Join Harvey Young, Flint Taylor, and exonerated prisoner, Darrell Cannon, in a conversation that brings together theoretical, advocacy and experiential perspectives on the disciplining of the black male body from lynching to contemporary mass incarceration. The conversation will explore the resonances of contemporary mass incarceration in the United States – what has been termed ‘legal lynching’ – with its historical antecedent.
Harvey Young is an Associate Professor of Theatre, Performance Studies, African-American Studies, and Radio/Television/Film at Northwestern University. His research on the performance and experience of race has been widely published in academic journals and he has been profiled in The New Yorker and The Wall Street Journal. He has published seven books, including Embodying Black Experience, winner of “Book of the Year” awards from the National Communication Association and the American Society for Theatre Research. Young has served on the Board of Directors of the American Society for Theatre Research, the Yale Club of Chicago, and the African American Arts Alliance of Chicago. A former Harvard and Stanford fellow, he graduated with honors from Yale and holds a Ph.D. from Cornell University.
Flint Taylor, a graduate of Brown University and Northwestern Law School, is a founding partner of the People’s Law Office in Chicago, an office which has been dedicated to litigating civil rights, police violence, government misconduct, and death penalty cases for more than 40 years. Among the landmark cases that Mr. Taylor has litigated are the Fred Hampton Black Panther case; the Greensboro, North Carolina case against the Ku Klux Klan and Nazis; the Ford Heights Four case in which four innocent men received a record $36 million settlement for their wrongful conviction and imprisonment; and a series of cases arising from a pattern and practice of police torture and cover-up by former Chicago police commander Jon Burge, former Mayor Richard M. Daley, former State’s Attorney Richard Devine, and numerous other police and government officials. Taylor is also an accomplished appellate advocate and is a longtime National Lawyers Guild member, a founding editor of the Police Misconduct and Civil Rights Law Reporter, and has extensively written and lectured in the field of civil rights litigation and police torture.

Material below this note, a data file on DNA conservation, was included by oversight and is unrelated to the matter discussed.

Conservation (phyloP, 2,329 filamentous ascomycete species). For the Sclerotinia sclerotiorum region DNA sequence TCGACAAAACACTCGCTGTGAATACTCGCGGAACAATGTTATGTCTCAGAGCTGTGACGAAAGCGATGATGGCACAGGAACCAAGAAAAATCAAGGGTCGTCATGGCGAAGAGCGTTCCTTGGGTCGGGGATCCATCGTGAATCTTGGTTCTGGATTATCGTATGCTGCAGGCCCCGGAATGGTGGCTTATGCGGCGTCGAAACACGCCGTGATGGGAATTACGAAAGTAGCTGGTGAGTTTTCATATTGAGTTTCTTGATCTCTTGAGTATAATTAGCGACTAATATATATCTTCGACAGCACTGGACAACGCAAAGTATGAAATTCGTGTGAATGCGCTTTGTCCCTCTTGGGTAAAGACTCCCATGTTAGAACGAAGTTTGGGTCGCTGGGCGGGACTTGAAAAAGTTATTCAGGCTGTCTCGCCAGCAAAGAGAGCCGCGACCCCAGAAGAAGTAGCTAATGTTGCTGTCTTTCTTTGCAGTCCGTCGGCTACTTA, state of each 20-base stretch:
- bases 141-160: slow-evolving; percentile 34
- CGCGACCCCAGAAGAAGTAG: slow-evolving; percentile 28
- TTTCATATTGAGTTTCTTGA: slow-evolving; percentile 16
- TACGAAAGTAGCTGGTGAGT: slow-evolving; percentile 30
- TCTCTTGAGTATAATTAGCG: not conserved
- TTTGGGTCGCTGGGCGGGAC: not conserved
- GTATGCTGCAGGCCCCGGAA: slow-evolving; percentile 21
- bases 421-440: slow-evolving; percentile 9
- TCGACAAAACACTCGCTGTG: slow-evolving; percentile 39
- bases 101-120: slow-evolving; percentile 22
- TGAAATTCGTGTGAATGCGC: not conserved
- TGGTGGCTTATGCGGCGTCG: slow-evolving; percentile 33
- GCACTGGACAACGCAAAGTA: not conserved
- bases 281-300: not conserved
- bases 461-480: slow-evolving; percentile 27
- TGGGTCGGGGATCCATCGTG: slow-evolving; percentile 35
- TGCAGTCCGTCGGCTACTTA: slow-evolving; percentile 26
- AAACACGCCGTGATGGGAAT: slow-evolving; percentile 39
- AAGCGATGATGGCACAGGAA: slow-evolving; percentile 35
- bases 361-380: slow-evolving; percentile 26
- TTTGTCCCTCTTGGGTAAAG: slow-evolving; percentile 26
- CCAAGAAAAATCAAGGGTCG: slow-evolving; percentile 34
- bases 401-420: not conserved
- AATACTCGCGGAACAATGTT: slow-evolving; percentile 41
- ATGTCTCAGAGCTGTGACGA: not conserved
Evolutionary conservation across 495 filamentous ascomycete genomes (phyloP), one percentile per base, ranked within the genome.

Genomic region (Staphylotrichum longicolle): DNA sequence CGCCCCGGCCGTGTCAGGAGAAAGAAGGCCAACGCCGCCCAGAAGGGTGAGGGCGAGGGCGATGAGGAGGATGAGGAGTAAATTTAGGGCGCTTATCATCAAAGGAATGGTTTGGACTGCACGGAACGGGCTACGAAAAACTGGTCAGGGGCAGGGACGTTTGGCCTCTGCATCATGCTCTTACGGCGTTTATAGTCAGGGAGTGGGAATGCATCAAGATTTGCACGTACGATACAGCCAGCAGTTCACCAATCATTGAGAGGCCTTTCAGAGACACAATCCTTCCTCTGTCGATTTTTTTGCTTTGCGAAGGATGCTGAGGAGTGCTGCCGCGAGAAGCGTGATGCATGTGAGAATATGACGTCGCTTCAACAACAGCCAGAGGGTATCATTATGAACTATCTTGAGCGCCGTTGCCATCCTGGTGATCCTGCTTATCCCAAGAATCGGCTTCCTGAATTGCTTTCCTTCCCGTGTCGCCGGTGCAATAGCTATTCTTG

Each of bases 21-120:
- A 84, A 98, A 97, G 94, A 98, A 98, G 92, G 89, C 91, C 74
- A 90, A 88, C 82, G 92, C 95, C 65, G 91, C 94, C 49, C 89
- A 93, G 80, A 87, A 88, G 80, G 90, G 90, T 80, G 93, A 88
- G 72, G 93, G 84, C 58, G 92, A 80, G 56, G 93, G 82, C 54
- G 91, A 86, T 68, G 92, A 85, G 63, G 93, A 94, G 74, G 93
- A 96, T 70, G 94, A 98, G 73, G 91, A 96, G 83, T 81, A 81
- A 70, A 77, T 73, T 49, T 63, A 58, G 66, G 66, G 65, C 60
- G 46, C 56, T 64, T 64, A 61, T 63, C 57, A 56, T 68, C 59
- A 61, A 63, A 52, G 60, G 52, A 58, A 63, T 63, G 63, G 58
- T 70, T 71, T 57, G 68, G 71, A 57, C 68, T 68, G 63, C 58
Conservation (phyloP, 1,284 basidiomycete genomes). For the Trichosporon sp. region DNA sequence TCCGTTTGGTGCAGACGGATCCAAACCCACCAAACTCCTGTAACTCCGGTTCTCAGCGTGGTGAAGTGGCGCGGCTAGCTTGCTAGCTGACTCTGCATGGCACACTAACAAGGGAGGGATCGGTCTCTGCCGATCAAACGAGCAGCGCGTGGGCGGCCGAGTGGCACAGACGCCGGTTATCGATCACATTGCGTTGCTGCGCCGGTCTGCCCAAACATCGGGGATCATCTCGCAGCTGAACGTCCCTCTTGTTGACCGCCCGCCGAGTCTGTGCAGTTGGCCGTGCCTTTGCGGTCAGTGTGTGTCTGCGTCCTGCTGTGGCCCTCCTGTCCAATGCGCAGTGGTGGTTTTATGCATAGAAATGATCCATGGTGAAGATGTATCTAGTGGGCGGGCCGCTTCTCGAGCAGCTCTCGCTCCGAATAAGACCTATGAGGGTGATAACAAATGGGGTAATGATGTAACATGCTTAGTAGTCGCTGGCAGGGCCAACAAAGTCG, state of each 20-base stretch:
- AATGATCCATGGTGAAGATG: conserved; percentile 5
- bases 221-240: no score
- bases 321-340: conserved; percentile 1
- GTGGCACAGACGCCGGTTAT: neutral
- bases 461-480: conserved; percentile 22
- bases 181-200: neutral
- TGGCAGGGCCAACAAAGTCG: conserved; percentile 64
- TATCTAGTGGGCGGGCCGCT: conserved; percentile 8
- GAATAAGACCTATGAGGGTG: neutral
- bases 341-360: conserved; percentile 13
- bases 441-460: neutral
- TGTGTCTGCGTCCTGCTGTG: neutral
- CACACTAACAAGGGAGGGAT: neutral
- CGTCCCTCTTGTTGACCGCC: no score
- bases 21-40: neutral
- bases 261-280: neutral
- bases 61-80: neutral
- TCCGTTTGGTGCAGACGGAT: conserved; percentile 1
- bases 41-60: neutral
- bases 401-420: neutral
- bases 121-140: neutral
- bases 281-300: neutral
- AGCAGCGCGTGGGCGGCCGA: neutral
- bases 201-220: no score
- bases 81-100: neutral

On November 2, 1983, three charter members of Chicago Police Commander Jon Burge’s police department took African-American murder suspect Darrell Cannon to an isolated area on the South Side of Chicago and tortured him. After he confessed under torture to a crime he did not commit, he spent 24 years in prison. He was exonerated in 2004 and the Illinois Prisoner Review Board rescinded a parole hold that was premised on the dismissed murder conviction; Cannon was released from prison in 2007.
This programming is supported by the School of Art and Art History at the University of Illinois at Chicago with additional support from the International Studies Program and the History Department at UIC.
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